There is no way around it. In nursing school you must complete multiple care plans; perfectly, detailed care plans.
What is a care plan?
A nursing care plan outlines the nursing care to be provided to an individual/family/community.
Creating a care plan for the first time will seem overwhelming to say the least.
There are many resources to help guide you. Remember, the care plan is an individual outline to nursing care. Even though some may seem repetitive, it must remain patient, family or community specific.
1. As in the Nursing Process, you must first begin with your assessment
2. Talk with your patient! This can yield more information than the chart.
3. Now, look at the available NANDAs
- Remember- What are the NURSING PROBLEMS? And how do you know? (You figure out that part by ASSESSING THE PATIENT, not by reading the medical diagnosis-this can often be tempting).
4. Now, prioritize this list of nursing problems you just created, keeping in mind that the problems that are of most threat to your patient are FIRST. Meaning, the problems if not addressed quickly could cost you your patient’s life.
EXAMPLE: NANDA- Ineffective airway clearance
5. Look for the defining characteristics or symptoms from your assessment.
EXAMPLE: Ineffective cough
6. Look for the related factors – things that CAUSE the symptoms
EXAMPLE: Impaired respiratory muscle function
*Remember the difference between OBJECTIVE and SUBJECTIVE
7. Your sentence should read something like this: NANDA diagnosis…related to…as manifested by…
Now let’s put it all together
Ineffective airway clearance related to impaired respiratory muscle function as manifested by ineffective cough.
*Don’t just throw words together. It must make sense and pertain to YOUR patient.
8. Now its time to develop your patient goals. Remember to create SMART patient goals
Specific & Individualized
What is a patient goal?
This is what is expected of the patient from effective nursing care.
So, a patient with ineffective airway clearance would/should/could have the following goals:
-Patient will maintain clear, open airways
-Patient will not show signs of dyspnea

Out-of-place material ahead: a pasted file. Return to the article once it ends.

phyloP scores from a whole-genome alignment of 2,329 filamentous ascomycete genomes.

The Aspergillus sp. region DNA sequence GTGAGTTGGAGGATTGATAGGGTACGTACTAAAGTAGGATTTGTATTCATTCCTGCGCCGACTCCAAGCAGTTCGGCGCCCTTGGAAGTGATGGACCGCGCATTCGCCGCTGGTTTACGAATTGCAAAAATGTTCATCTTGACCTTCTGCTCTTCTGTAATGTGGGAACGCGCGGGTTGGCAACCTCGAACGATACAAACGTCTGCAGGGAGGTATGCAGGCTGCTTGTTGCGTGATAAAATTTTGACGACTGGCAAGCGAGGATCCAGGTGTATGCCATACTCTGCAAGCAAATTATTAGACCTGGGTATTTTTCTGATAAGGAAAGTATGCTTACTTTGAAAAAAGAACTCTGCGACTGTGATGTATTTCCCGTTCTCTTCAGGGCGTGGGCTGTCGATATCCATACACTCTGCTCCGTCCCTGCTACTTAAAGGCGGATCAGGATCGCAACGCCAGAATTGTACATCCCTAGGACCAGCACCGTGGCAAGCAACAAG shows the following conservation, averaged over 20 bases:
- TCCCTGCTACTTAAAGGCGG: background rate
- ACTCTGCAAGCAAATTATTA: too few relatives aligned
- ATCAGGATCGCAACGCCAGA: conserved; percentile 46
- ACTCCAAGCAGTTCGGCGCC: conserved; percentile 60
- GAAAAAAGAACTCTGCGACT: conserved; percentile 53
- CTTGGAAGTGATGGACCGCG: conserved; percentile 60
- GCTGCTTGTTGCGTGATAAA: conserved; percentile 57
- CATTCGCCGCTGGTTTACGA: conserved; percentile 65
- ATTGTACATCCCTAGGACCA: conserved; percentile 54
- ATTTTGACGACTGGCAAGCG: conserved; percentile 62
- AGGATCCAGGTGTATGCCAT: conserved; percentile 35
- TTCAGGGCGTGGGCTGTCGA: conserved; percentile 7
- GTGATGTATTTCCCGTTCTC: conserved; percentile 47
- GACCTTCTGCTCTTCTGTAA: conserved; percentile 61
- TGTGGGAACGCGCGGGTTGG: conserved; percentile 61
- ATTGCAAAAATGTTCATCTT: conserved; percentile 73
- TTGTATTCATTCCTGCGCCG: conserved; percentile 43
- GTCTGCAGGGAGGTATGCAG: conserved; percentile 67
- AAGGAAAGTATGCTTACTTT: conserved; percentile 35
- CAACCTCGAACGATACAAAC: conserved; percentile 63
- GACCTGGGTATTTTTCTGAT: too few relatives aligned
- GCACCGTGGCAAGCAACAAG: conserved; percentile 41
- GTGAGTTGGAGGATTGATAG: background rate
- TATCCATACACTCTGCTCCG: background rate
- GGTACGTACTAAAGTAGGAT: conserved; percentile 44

-Patient will maintain O2 Saturation of at least 90%
*Again, these are generalized. A patient with COPD may not be able to maintain an O2 sat of 90%, in fact, this may be dangerous for this type of patient.
*Remember the Nursing Process! You must continue ongoing assessments or else how will you know if your patient is improving or not improving?
9. Determine your NURSING interventions.
* I cannot stress enough that your interventions MUST be something a NURSE would do, not what the doctor would do. Don’t forget the basics!
EXAMPLE: Assist the patient in performing coughing and breathing maneuvers.
*This is therapeutic, don’t forget about your teaching. A big part of nursing is patient, family and community teaching.
EXAMPLE: Teach coughing, breathing, and splinting techniques.
*Remember that ASSIST is not the same as TEACH. You must teach your patient first and then assist.
10. Now, actually READ your care plan! You have spent hours compiling the perfect care plan, don’t forget to read through it and enjoy your handy work!
*The format of care plans can vary from instructor to instructor; so follow the template that you have been given.
*RESEARCH, RESEARCH, RESEARCH! You can only get so much information from the patient, the family and the chart. You are not going to know everything, but by doing research, this will enable you to complete a thorough care plan that you will actually understand and learn from.
3. Almost anything can be pertinent to a patient’s medical history. This plays a huge part as to why they are in the hospital currently. This information can be found in ER notes, progress notes and speaking with the family or the patient directly. Subjective and objective information can be listed here as it is all important to the patient’s history. Notice that the history is listed in chronological order, this helps you to stay organized.
4. Pathophysiology is the foundation to your care plan. Understanding how the diagnoses are affecting your patient can help you understand even more about your patient then you thought possible. When you break down and map out the pathophisiology of everything that is going on with your patient, this can lead you to new ideas. Don’t forget the basics!
5. KHI are a great way to lay out what indicators are most important while caring for your patient and what you can do as the nurse to ensure that these key health indicators are maintained.
6. Caring for any patient includes teaching, either to the patient them self or their family. These are things that should be considered from the moment the patient is admitted until the patient is discharged. Take every opportunity to teach, listing them in your care plan will help you be accountable.
7. The patient’s current orders is a great way to lay out what “plan” is set up for this patient. Although these can change depending on the client’s condition, it is important for this to be included in your care plan as this helps paint the picture and also ensure the safety of your patient. For example, in this patient’s case hourly I&O’s are required due to his end-stage renal failure as well as CHF; I&O’s are critical. Check orders in your patient’s chart frequently.
8. Now that you are about half way through your care plan it is a good idea to start thinking about which nursing diagnosese are related to your patient. This portion is to be kept brief, but still keeping in mind to list the most significant nursing diagnoses based on what information you have obtained thus far.